My Dog Ate my Tax Return…

Lisa EntwistleBusiness, Business Articles

If you had any other income in the tax year to 5 April 2020 aside from pensions of PAYE (where taxes are deducted automatically by an employer) then it is highly likely that you will need to complete a self assessment tax return and file in online by 31 January 2021.

By this date, HMRC expect not only to receive your tax return but also payment in full of any tax due. Whilst that deadline may seem like a lifetime away right now, don’t forget there’s the small matter of the festive frivolities to contend with between now and then- on which note, 2019 was a record-breaking year for taxpayers filling their self assessments on Christmas Day itself, with over 3,000 successful submissions (248 of which were actaully filed before 8am, whilst the rest of us were only just ripping off wrapping paper and poring our breakfast Bucks Fizz!)

So to avoid feverishly gathering paperwork over the festive period in a bid to avoid the automatic £100 late filling penalty, our advice is always to get your tax return in as early as possible, the advantage being that you will then know the exact amount of tax you need to pay- and if paying that sum might cause you any financial hardship, especially in the current COVID-clouded climate, then you still have time to consider options.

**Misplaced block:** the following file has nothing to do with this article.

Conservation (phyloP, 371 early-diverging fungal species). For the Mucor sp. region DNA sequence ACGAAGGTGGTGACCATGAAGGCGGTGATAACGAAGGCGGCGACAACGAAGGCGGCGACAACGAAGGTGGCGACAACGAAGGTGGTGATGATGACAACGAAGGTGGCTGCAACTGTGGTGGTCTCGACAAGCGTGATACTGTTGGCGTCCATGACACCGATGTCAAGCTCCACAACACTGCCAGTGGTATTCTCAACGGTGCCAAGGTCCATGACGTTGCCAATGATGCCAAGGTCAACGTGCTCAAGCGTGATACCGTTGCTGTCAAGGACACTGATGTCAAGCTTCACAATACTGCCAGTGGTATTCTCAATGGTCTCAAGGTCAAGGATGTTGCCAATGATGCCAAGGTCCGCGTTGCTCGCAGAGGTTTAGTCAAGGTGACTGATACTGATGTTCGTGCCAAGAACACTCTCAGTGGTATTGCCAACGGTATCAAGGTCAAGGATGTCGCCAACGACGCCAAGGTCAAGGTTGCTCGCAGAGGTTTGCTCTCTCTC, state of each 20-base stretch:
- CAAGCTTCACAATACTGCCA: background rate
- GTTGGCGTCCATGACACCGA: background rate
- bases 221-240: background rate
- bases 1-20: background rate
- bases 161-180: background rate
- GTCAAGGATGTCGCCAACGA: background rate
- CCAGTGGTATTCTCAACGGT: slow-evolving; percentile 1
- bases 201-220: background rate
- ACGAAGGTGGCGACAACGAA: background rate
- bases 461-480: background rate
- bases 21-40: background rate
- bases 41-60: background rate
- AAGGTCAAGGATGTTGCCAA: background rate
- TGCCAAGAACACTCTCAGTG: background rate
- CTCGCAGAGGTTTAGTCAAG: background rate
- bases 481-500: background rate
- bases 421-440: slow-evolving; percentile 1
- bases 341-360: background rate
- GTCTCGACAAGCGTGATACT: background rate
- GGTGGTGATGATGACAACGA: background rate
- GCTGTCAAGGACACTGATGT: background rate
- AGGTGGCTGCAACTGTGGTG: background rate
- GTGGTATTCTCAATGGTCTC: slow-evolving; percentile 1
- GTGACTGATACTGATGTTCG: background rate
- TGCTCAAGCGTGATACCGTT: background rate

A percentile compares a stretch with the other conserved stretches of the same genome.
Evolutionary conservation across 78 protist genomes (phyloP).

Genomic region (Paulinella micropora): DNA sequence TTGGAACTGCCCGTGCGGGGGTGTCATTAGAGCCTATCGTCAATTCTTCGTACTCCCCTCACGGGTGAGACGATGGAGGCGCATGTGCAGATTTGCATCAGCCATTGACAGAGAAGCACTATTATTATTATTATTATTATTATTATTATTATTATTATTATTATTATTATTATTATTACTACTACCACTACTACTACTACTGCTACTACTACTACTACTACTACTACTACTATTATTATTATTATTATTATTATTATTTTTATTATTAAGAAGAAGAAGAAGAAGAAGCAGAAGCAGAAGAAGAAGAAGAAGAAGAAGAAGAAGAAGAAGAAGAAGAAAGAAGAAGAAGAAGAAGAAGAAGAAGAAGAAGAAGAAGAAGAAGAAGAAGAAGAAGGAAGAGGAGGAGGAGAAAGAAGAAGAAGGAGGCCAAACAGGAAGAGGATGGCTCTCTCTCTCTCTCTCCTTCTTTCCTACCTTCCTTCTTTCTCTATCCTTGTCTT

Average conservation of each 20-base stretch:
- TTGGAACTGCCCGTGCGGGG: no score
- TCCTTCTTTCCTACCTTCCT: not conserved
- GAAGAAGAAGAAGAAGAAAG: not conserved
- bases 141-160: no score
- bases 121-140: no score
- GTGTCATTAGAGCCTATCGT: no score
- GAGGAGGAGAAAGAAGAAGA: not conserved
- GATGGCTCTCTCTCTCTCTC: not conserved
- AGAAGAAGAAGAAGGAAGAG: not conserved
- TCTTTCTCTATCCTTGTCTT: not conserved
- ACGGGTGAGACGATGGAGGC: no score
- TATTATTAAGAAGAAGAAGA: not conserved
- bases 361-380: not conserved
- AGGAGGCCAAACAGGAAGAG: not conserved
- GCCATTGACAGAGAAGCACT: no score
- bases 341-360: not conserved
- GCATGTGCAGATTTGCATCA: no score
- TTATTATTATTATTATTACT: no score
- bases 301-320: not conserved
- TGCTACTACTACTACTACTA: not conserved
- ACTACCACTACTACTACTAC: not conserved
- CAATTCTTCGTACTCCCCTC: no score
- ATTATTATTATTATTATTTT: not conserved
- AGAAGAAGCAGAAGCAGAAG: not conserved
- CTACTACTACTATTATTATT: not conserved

As part of the UK Government’s Winter Economy Plan, the Chancellor advised that self assessment taxpayers may defer tax due on 31 January 2021 for up to 12 months via HMRC’s Time to Pay scheme, meaning you can pay tax due in smaller instalments to reduce the impact on your day-to-day cashflow.

But whilst deferring payment is an option, delaying filling the return itself by 31 January 2021 is not, and when it comes to excuses on that front, HMRC have pretty much heard it all- from late filling “because my mother-in-law is a witch and put a curse on me” or “I’m too short to reach the post box” to the taxpayer who tried to claim pet food for his guard dog- a Shih Tzu (no, I kid you not)- as a tax-deductible expense.

So unless you want to feature prominently in HMRC’s classic annual Top 10 Worst Late Filling Excuses (which let’s face it, is hardly a BAFTA nomination) then it’s time to start thinking about tackling that tax return paperwork pile- and we’re here for any advice you need in that regard.

Lisa Entwistle is a partner at Evans Entwistle Chartered Management Accountants & Tax Advisors. For more information, contact 029 2071 3800 or go to